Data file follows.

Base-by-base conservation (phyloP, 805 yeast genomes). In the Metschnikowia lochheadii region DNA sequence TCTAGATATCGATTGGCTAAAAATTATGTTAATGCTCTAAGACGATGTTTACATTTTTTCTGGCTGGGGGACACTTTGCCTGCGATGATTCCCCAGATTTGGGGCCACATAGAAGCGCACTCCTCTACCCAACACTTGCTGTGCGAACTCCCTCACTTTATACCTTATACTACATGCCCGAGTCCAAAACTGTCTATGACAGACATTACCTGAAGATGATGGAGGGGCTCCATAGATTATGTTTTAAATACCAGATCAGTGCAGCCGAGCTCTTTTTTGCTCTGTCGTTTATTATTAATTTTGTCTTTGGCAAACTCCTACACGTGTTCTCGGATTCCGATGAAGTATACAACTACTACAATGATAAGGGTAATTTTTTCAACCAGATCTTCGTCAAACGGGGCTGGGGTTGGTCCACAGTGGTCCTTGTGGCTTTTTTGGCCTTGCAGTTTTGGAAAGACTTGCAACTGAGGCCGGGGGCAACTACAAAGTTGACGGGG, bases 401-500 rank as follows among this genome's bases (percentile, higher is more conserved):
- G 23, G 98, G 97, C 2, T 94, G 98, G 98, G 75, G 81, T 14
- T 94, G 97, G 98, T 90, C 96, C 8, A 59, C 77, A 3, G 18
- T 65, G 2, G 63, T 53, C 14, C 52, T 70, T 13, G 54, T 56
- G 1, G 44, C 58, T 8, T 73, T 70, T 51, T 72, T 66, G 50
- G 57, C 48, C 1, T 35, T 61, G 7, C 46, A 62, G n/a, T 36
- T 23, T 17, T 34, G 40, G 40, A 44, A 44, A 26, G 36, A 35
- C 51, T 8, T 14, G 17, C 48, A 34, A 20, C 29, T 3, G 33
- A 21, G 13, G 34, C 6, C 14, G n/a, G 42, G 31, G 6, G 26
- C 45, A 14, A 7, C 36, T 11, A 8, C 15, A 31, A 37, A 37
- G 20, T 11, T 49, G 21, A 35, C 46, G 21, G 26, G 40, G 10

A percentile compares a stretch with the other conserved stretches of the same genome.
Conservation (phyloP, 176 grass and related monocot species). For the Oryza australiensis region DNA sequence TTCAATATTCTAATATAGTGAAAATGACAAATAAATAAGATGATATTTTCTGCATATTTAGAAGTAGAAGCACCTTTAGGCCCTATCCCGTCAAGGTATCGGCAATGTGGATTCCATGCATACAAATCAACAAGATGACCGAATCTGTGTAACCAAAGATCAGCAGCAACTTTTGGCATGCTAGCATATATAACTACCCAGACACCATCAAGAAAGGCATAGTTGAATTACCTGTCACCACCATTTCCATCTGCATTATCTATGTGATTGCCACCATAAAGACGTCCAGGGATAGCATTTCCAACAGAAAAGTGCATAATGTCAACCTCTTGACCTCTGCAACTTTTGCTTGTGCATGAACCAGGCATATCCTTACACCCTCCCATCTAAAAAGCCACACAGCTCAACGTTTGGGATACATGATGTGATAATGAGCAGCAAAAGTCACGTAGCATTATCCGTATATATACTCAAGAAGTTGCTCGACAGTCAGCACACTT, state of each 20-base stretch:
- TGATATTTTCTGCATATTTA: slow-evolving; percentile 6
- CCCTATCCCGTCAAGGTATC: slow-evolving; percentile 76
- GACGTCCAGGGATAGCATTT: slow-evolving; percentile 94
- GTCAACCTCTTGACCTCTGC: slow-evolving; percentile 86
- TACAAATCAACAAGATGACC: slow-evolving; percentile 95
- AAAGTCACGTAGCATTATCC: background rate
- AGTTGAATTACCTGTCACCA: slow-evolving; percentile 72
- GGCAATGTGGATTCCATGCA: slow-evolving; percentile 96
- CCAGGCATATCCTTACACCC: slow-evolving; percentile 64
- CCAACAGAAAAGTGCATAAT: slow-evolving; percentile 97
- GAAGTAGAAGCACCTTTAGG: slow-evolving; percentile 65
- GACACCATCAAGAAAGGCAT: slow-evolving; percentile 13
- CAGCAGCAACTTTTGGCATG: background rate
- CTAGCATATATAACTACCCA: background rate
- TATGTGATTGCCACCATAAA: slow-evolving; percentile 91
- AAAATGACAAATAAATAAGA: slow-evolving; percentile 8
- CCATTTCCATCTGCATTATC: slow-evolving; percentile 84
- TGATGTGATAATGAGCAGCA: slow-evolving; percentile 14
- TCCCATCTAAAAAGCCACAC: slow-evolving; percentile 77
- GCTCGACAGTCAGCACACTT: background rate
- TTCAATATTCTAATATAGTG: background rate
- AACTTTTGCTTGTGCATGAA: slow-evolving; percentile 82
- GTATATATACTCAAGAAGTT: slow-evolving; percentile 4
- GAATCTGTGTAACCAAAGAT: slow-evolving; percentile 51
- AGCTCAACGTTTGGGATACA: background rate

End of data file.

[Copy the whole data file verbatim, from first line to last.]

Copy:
Base-by-base conservation (phyloP, 805 yeast genomes). In the Metschnikowia lochheadii region DNA sequence TCTAGATATCGATTGGCTAAAAATTATGTTAATGCTCTAAGACGATGTTTACATTTTTTCTGGCTGGGGGACACTTTGCCTGCGATGATTCCCCAGATTTGGGGCCACATAGAAGCGCACTCCTCTACCCAACACTTGCTGTGCGAACTCCCTCACTTTATACCTTATACTACATGCCCGAGTCCAAAACTGTCTATGACAGACATTACCTGAAGATGATGGAGGGGCTCCATAGATTATGTTTTAAATACCAGATCAGTGCAGCCGAGCTCTTTTTTGCTCTGTCGTTTATTATTAATTTTGTCTTTGGCAAACTCCTACACGTGTTCTCGGATTCCGATGAAGTATACAACTACTACAATGATAAGGGTAATTTTTTCAACCAGATCTTCGTCAAACGGGGCTGGGGTTGGTCCACAGTGGTCCTTGTGGCTTTTTTGGCCTTGCAGTTTTGGAAAGACTTGCAACTGAGGCCGGGGGCAACTACAAAGTTGACGGGG, bases 401-500 rank as follows among this genome's bases (percentile, higher is more conserved):
- G 23, G 98, G 97, C 2, T 94, G 98, G 98, G 75, G 81, T 14
- T 94, G 97, G 98, T 90, C 96, C 8, A 59, C 77, A 3, G 18
- T 65, G 2, G 63, T 53, C 14, C 52, T 70, T 13, G 54, T 56
- G 1, G 44, C 58, T 8, T 73, T 70, T 51, T 72, T 66, G 50
- G 57, C 48, C 1, T 35, T 61, G 7, C 46, A 62, G n/a, T 36
- T 23, T 17, T 34, G 40, G 40, A 44, A 44, A 26, G 36, A 35
- C 51, T 8, T 14, G 17, C 48, A 34, A 20, C 29, T 3, G 33
- A 21, G 13, G 34, C 6, C 14, G n/a, G 42, G 31, G 6, G 26
- C 45, A 14, A 7, C 36, T 11, A 8, C 15, A 31, A 37, A 37
- G 20, T 11, T 49, G 21, A 35, C 46, G 21, G 26, G 40, G 10

A percentile compares a stretch with the other conserved stretches of the same genome.
Conservation (phyloP, 176 grass and related monocot species). For the Oryza australiensis region DNA sequence TTCAATATTCTAATATAGTGAAAATGACAAATAAATAAGATGATATTTTCTGCATATTTAGAAGTAGAAGCACCTTTAGGCCCTATCCCGTCAAGGTATCGGCAATGTGGATTCCATGCATACAAATCAACAAGATGACCGAATCTGTGTAACCAAAGATCAGCAGCAACTTTTGGCATGCTAGCATATATAACTACCCAGACACCATCAAGAAAGGCATAGTTGAATTACCTGTCACCACCATTTCCATCTGCATTATCTATGTGATTGCCACCATAAAGACGTCCAGGGATAGCATTTCCAACAGAAAAGTGCATAATGTCAACCTCTTGACCTCTGCAACTTTTGCTTGTGCATGAACCAGGCATATCCTTACACCCTCCCATCTAAAAAGCCACACAGCTCAACGTTTGGGATACATGATGTGATAATGAGCAGCAAAAGTCACGTAGCATTATCCGTATATATACTCAAGAAGTTGCTCGACAGTCAGCACACTT, state of each 20-base stretch:
- TGATATTTTCTGCATATTTA: slow-evolving; percentile 6
- CCCTATCCCGTCAAGGTATC: slow-evolving; percentile 76
- GACGTCCAGGGATAGCATTT: slow-evolving; percentile 94
- GTCAACCTCTTGACCTCTGC: slow-evolving; percentile 86
- TACAAATCAACAAGATGACC: slow-evolving; percentile 95
- AAAGTCACGTAGCATTATCC: background rate
- AGTTGAATTACCTGTCACCA: slow-evolving; percentile 72
- GGCAATGTGGATTCCATGCA: slow-evolving; percentile 96
- CCAGGCATATCCTTACACCC: slow-evolving; percentile 64
- CCAACAGAAAAGTGCATAAT: slow-evolving; percentile 97
- GAAGTAGAAGCACCTTTAGG: slow-evolving; percentile 65
- GACACCATCAAGAAAGGCAT: slow-evolving; percentile 13
- CAGCAGCAACTTTTGGCATG: background rate
- CTAGCATATATAACTACCCA: background rate
- TATGTGATTGCCACCATAAA: slow-evolving; percentile 91
- AAAATGACAAATAAATAAGA: slow-evolving; percentile 8
- CCATTTCCATCTGCATTATC: slow-evolving; percentile 84
- TGATGTGATAATGAGCAGCA: slow-evolving; percentile 14
- TCCCATCTAAAAAGCCACAC: slow-evolving; percentile 77
- GCTCGACAGTCAGCACACTT: background rate
- TTCAATATTCTAATATAGTG: background rate
- AACTTTTGCTTGTGCATGAA: slow-evolving; percentile 82
- GTATATATACTCAAGAAGTT: slow-evolving; percentile 4
- GAATCTGTGTAACCAAAGAT: slow-evolving; percentile 51
- AGCTCAACGTTTGGGATACA: background rate